LACONIA — Longtime Laconia Area Community Land Trust (LACLT) partner Gary Chicoine Construction Corporation of Weare is working on rebuilding local housing in a new way -- by purchasing $30,000 in tax credits.
Executive Director Linda Harvey noted, "Chicoine has built our largest new construction projects. We are very happy to have them support this rehab project through the purchase of tax credits."
LACLT has been selling state tax credits after being awarded $500,000 to by New Hampshire's Community Development Finance Authority (CDFA). Once the credits are sold to business donors, LACLT uses the proceeds to continue upgrading 60 units of permanently affordable rental housing in Laconia.
As a new nonprofit housing organization 20 years ago, LACLT began rehabbing scattered-site apartments in Laconia to create permanently affordable housing for families with low and moderate incomes. Now with the tax credits to fund a Portfolio Strengthening Initiative for these properties, LACLT will further invest in these community assets by installing new "green" flooring and energy-efficient fixtures, in addition to other capital improvements.
The Tax Credit Program enables businesses to donate to LACLT in exchange for a state tax credit that can be applied against the New Hampshire business profits, business enterprise, or insurance premium taxes. The state tax credit is equal to 75% of that contribution. In addition, the contribution may be treated as a charitable deduction to the extent the federal laws allow. Tax credit may be carried forward during a five-year period. After both state and federal tax benefits are accounted for, a contribution of $10,000 actually costs the company less that 11% or $1,100. LACLT is responsible for securing donations/pledges from for-profit companies with a New Hampshire state tax liability.
CDFA, created by legislation in 1983, is a nonprofit public instrumentality of the State of New Hampshire. CDFA administers nearly $57 million in funding resources, which includes a combination of state Tax Credits and federal Community Development Block Grant, Neighborhood Stabilization, and Energy Reduction Funds. CDFA supports the development of vibrant and resilient communities by providing resources for community development efforts. For more information about CDFA and its programs visit www.nhcdfa.org or call 603-226-2170.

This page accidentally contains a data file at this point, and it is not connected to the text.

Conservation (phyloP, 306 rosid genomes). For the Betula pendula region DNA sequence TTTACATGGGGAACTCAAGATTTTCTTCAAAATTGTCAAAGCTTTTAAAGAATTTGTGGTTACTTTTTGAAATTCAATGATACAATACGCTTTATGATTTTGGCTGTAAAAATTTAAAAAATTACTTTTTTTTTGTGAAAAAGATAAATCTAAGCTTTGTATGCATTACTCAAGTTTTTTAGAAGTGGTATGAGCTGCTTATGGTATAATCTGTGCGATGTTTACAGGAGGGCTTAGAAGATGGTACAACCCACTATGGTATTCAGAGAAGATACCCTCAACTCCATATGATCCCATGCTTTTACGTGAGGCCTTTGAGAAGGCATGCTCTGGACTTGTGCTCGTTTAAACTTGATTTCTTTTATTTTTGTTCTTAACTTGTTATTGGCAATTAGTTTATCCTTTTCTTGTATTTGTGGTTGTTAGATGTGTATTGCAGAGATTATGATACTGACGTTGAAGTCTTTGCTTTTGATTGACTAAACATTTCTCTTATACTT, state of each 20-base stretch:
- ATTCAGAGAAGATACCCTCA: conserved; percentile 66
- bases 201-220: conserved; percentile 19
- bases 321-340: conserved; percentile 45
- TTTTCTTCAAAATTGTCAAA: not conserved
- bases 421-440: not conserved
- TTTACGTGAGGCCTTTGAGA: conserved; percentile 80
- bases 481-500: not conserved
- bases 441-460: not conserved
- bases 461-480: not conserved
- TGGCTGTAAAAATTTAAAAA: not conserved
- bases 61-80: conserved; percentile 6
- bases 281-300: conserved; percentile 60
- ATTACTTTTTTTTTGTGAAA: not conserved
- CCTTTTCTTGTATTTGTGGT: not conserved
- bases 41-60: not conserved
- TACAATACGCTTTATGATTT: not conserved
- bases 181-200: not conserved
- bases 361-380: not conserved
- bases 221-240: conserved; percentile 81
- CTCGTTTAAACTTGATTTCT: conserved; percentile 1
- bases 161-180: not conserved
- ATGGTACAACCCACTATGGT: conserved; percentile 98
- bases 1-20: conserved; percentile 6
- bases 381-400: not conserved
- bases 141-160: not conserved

To learn about purchasing tax credits from LACLT in support of their Portfolio Strengthening Initiative contact Hope Jordan at 603-524-0747 ext. 108.
Last Updated on Wednesday, 23 April 2014 08:56
GILFORD — The Gilford Youth Center is hosting an Indoor Community Yard Sale on Saturday, April 26, 8 a.m. to 2 p.m.
The Gilford Youth Center is located at 19 Potter Hill Road in Gilford. For more information, visit gilfordyouthcenter.com.
Last Updated on Wednesday, 23 April 2014 08:42
ACONIA — The Diane Blue Big Bandwill be at Pitman's Freight Room on Friday, April 25 at 8 p.m.. Admission is $12.
Boston's Diane Blue is a soul-stirring vocalist, skillful harmonica player and a crowd-pleasing entertainer. Voted "Outstanding Female Singer" in The Blues Audience 2011 Readers' Poll, Ms. Blue is a soulful and sassy performer with a strong and energetic delivery, serving up her own spin on soul, blues and R&B. She won the 2010 Massachusetts Blues Challenge, earning the honor of competing at the 2011 International Blues Challenge in Memphis.